Is Brown Rice Heathier Than White?

IS brown rice healthier than white? In my opinion this is contradictory, in theory brown rice has more nutrients but it also has more arsenic which is toxic.

Brown rice is considered healthier due to the grain not being processed, stripped of all its nutrients. There is more fiber, antioxidants, vitamins and minerals in brown rice.

It holds all of its nutrients intact but sadly brown rice is also known for having higher content of arsenic (one of the world’s most toxic elements). Arsenic is absorbed through the soil and environment, but is more often dispensed in water. Rice is more susceptible being that rice is grown in flooded fields called rice paddies.

Rice flour is very popular in the gluten-free population, if you would like some alternatives check out Top 5 Gluten-Free Flours.

Arsenic is further discussed below.

White rice is processed by having its bran and germ removed making it more refined and polished than brown rice. This also leaves few essential nutrients but also reduces amounts of arsenic.

Washing the rice removes arsenic partially and cooking the rice in 5 times the amount water and rinsing it after it is cooked greatly reduces the amount of arsenic found in it.

Watch How to reduce Arsenic in rice

USDA Nutritional Content of White Rice(1)

Calculated per serving of 100g

Calories: 340k cal.

Protein: 6.38 g

Carbohydrates: 78.72 g

Fiber: 2.1 g

Iron: 3.06 mg

Niacin: 3.404 mg

Additional Vitamins & Minerals for White Rice (5)

Amounts per cup (195g)

Thiamin (B1): 22% of the RDI

Niacin (B3): 20% of the RDI

Pantothenic acid (B5): 15% of the RDI

Iron: 16% of the RDI

Magnesium: 11% of the RDI

Phosphorus: 13% of the RDI

Zinc: 15% of the RDI

Copper: 16% of the RDI

Manganese: 90% of the RDI

Selenium: 40% of the RDI

USDA Nutritional Content of Brown Rice (2)

Calculated per serving of 100g

Calories: 356 k cal

Protein: 8.89 g

Carbohydrate: 77.78 g

Fiber: 8.2 g

Iron: 0.8 mg

Additional Vitamins and Minerals for Brown Rice(4)

Amounts per cup (195g)

Thiamin (B1): 49% of the RDI

Niacin (B3): 47% of the RDI

Pyridoxine (B6): 47% of the RDI

Pantothenic acid (B5): 28% of the RDI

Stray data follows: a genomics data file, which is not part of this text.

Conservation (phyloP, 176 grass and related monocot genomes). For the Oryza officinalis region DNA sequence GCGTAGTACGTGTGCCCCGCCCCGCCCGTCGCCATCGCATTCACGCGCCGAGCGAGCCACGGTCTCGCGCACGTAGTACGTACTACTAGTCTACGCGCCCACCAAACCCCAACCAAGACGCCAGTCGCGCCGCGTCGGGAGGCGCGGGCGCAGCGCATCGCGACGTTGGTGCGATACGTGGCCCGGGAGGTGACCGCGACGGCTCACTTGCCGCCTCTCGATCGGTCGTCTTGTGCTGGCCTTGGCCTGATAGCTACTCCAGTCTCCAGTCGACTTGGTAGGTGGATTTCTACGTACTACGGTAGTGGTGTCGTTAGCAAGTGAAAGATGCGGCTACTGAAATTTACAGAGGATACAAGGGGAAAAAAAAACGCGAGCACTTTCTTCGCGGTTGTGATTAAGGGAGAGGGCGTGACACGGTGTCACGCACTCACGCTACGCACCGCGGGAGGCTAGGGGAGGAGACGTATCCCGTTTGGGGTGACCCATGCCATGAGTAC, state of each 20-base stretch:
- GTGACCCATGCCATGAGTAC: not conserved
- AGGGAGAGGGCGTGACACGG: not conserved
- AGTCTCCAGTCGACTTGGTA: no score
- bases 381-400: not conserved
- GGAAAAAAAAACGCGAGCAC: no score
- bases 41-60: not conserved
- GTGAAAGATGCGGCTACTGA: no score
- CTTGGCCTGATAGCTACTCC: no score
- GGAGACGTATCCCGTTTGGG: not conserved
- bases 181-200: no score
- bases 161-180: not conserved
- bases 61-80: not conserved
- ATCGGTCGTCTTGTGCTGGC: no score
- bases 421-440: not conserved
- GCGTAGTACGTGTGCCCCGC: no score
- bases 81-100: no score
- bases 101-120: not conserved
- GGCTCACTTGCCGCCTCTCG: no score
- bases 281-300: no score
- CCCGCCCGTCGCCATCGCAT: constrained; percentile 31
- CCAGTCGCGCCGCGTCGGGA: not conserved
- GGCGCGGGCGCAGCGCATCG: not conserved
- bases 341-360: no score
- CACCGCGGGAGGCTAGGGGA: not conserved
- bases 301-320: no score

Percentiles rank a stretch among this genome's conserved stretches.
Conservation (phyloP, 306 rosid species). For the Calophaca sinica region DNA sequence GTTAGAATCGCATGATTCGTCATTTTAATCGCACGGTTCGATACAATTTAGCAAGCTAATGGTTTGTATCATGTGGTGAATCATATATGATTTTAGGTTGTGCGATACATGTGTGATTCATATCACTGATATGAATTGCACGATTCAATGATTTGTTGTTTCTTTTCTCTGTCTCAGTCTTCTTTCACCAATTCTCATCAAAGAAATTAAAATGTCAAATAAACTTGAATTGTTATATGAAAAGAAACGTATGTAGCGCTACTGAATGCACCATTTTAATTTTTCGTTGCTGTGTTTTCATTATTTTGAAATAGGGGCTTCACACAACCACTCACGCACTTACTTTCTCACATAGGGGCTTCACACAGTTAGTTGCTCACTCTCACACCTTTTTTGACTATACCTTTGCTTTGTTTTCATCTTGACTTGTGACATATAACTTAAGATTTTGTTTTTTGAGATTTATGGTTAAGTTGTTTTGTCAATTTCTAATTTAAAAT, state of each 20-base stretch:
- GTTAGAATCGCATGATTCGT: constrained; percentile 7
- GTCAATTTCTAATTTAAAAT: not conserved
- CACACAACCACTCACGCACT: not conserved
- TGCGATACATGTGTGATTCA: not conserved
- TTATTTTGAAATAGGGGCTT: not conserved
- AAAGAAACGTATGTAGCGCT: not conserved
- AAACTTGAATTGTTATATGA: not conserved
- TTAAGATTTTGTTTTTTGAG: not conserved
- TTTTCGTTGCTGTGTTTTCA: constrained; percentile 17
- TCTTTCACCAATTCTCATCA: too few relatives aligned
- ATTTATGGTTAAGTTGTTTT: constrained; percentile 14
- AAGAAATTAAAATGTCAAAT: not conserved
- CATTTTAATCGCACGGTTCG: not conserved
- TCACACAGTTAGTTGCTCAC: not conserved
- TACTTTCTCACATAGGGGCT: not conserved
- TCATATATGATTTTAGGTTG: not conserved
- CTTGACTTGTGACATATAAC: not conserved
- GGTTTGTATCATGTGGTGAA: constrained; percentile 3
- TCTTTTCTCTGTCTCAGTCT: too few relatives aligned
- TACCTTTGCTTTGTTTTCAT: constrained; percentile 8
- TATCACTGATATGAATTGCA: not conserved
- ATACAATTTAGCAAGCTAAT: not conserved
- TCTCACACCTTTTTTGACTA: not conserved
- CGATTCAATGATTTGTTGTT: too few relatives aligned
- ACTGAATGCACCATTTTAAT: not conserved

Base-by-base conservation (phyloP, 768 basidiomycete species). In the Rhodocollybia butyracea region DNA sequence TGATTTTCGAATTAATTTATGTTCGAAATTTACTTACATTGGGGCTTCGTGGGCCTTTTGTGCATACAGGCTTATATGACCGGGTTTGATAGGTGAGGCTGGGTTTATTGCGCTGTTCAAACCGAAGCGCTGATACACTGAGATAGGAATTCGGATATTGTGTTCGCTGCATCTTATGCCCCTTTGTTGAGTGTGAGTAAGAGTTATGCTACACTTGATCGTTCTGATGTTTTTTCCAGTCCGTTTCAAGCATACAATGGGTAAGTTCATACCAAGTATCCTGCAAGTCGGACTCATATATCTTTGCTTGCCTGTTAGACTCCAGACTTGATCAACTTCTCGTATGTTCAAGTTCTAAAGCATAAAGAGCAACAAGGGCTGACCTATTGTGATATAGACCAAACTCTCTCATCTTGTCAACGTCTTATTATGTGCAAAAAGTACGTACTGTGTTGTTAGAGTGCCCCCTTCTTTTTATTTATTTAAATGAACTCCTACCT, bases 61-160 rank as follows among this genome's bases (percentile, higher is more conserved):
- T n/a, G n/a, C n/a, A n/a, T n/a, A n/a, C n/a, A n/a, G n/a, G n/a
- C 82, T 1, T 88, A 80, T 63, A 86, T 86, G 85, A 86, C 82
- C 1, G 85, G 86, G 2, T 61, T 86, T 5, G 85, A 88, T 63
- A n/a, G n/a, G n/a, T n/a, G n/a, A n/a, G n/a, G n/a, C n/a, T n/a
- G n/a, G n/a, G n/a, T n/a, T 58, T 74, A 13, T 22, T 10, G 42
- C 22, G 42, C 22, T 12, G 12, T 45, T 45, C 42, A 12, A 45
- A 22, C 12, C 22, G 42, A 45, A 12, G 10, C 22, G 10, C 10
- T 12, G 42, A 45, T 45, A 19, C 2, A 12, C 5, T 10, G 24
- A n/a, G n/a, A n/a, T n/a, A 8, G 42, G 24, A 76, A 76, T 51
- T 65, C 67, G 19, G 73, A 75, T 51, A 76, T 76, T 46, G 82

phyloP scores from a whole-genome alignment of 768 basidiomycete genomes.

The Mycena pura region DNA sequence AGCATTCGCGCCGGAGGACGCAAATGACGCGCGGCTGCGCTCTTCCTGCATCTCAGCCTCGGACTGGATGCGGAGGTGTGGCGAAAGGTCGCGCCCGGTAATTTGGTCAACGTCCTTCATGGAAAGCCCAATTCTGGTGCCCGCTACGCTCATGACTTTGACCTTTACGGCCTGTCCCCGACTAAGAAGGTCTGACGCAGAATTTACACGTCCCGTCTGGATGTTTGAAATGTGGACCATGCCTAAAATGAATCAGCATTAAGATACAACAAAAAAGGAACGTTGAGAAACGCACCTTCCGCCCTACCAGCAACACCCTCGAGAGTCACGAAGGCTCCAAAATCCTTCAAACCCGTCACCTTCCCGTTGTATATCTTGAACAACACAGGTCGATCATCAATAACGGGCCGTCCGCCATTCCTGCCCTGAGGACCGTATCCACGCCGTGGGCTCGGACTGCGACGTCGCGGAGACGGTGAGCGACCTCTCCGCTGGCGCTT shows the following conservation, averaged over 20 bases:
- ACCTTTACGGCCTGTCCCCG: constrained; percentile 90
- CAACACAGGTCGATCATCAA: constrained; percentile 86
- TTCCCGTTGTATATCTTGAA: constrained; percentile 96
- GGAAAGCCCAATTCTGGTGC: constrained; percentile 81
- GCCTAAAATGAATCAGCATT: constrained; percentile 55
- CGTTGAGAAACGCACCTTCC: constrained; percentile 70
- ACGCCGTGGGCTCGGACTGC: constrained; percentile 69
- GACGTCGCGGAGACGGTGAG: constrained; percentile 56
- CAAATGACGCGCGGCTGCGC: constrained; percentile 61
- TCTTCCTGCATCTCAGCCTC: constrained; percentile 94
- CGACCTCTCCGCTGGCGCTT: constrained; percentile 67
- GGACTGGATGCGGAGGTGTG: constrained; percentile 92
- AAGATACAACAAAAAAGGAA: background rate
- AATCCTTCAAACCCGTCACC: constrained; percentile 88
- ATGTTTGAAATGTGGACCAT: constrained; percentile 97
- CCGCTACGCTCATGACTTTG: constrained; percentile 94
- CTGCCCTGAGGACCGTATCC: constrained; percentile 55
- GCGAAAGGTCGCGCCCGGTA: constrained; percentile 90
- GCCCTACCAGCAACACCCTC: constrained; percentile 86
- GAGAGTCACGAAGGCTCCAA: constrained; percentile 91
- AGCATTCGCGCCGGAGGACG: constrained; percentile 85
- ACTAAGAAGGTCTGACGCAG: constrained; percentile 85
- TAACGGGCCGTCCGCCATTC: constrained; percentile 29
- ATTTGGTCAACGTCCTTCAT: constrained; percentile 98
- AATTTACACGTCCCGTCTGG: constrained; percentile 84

Magnesium: 66% of the RDI

Phosphorus: 62% of the RDI

Zinc: 25% of the RDI

Copper: 26% of the RDI

Manganese: 346% of the RDI

Selenium: 62% of the RDI

Additional Benefits of Brown Rice(3)

  1. Essential polyphenols (help manage blood pressure and keeps blood vessels healthy and flexible)
  2. Antioxidants (helps with immune system)
  3. reduces hormone surges (stabilizes blood sugar)
  4. High in Manganese(good for healing, nerve function, sugar regulation)
  5. When brown rice is sprouted or germinated it creates high amounts of gamma-aminobutyric(GABA) and high nutritional value. It has elevated amounts of proteins and good enzymes

What is arsenic? (4, 6)

Arsenic is a natural element of the earth’s crust, which is highly toxic, and can cause cancer and skin lesions when there is long-term exposure.

It can be found in water, soil and rocks, with levels varying in different areas. Arsenic in water contaminates populations through drinking and cooking water and well as the crops through irrigation. It is found in the water in numerous countries throughout the world some of these countries are United States, Mexico, Argentina, India, China, Chile.

It is also found in pesticides, herbicides, wood preservatives, fertilizers, and coal among other sources of pollutants. And often dispersed in the water and soil in which rice paddies

In the past when cotton fields was the main crop in the south central United States, farmers used arsenic-based pesticides. The soil still has residual and is contaminating the rice paddies that currently cover the fields that were once covered by cotton. Rice absorbs more arsenic than other crops which makes it the largest food source of inorganic arsenic.

There are two types of arsenic:

  1. Organic arsenic: mainly found in plant and animal tissues.
  2. Inorganic arsenic: found in rocks and soil or dissolved in water. This is the more toxic form.

Arsenic is found in nearly all food and drinks in diminutive amounts, with rice being the biggest food source of inorganic arsenic.

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